I've always loved Chris Tarrant & he's done a first-class job here of chronicling his father's life, while taking a back seat himself in the story - as it continues up until his eventual death in 2005.
Chris injects plenty of honesty & humour into the book as one would expect, & his love for his father really shines through. I have to say I've never had the events of the fighting of WW2 explained to me so clearly before in a way that I could completely understand (as I did here), & this book has the added bonus of the personal & emotional involvement of Basil himself.

This is an excellent tribute from Chris to his dad, who I'm sure would be justly proud. The details of Chris's own childhood & life are fascinating too, & it makes for a wonderfully personal & inspiring read.
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on 22 February 2015
I can't quite believe all of the positive reviews of this book. As someone who loves personal accounts of WWII, I looked forward to reading this. Also, as someone whose father served in the army during the war, (though not as an infantry soldier) but who never asked him about his experiences, I wanted to see what Chris had to say. However, have a close look at the content and you will be very disappointed. It would seem that Chris, quite naturally, had very limited information about his father's actual experiences despite his search, and so there is very little of that in the book. What is there is absolutely fascinating and undoubtedly shows what an incredible officer he was. Brave, thoughtful, resourceful, a sort of British 'Dick Winters'. However, take that small amount out and the rest is just padding. If you have read a few books about the war, you will already know all of what is written here. However, most disappointing is the second half of the book when the war is over. This is just Chris Tarrant's autobiography and anybody, like me, who was brought up in the 50's and 60's will know and be able to tell the same stories.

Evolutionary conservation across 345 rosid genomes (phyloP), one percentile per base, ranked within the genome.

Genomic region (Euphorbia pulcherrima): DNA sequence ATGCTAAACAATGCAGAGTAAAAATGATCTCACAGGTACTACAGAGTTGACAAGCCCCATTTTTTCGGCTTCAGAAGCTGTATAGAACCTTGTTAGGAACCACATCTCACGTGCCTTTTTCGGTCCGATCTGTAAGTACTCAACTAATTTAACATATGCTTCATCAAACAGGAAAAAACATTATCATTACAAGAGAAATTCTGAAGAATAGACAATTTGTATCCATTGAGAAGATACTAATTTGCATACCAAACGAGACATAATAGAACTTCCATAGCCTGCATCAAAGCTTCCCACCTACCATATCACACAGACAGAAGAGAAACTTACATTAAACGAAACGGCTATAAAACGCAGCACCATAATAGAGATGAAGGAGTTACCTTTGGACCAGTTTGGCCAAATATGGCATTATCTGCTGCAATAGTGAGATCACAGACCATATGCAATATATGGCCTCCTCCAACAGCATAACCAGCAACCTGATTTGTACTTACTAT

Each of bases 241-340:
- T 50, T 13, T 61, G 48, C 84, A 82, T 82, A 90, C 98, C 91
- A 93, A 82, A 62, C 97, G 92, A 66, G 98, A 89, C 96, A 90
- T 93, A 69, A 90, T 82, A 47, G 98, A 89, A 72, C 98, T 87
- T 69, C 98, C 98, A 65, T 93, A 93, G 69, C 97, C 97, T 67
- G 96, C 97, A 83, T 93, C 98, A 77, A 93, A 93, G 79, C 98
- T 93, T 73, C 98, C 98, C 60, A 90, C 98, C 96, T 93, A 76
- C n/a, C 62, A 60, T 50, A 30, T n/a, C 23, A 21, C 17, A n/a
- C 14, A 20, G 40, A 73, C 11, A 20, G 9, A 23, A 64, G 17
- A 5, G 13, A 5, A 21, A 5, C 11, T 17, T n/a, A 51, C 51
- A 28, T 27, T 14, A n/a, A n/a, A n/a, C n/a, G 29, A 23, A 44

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on 20 February 2016